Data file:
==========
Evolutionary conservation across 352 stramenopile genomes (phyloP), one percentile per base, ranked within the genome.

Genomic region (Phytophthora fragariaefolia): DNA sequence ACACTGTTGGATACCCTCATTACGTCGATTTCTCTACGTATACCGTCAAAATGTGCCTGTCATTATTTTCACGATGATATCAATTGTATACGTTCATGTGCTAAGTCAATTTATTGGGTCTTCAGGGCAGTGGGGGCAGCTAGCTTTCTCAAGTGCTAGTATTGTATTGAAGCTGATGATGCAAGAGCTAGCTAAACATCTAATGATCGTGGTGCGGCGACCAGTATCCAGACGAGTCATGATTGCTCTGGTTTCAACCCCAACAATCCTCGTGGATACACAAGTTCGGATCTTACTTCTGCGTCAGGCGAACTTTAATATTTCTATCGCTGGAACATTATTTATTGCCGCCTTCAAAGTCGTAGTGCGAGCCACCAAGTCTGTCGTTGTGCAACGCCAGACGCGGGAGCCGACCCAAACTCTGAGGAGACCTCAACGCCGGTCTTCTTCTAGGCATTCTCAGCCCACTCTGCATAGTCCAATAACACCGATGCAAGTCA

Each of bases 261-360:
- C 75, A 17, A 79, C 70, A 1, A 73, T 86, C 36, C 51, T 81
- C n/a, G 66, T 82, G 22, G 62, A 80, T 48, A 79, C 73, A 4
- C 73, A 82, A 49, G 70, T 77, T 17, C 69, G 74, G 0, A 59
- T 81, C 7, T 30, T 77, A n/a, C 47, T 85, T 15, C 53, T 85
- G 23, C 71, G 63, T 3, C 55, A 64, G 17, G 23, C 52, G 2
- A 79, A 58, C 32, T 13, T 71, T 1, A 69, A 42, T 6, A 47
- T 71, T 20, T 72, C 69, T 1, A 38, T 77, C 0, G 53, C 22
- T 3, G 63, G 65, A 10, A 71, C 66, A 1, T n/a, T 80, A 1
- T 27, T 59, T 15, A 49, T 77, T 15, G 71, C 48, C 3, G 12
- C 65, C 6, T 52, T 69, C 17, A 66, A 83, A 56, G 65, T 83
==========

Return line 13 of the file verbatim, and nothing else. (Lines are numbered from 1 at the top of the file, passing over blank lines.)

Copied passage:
- C 65, C 6, T 52, T 69, C 17, A 66, A 83, A 56, G 65, T 83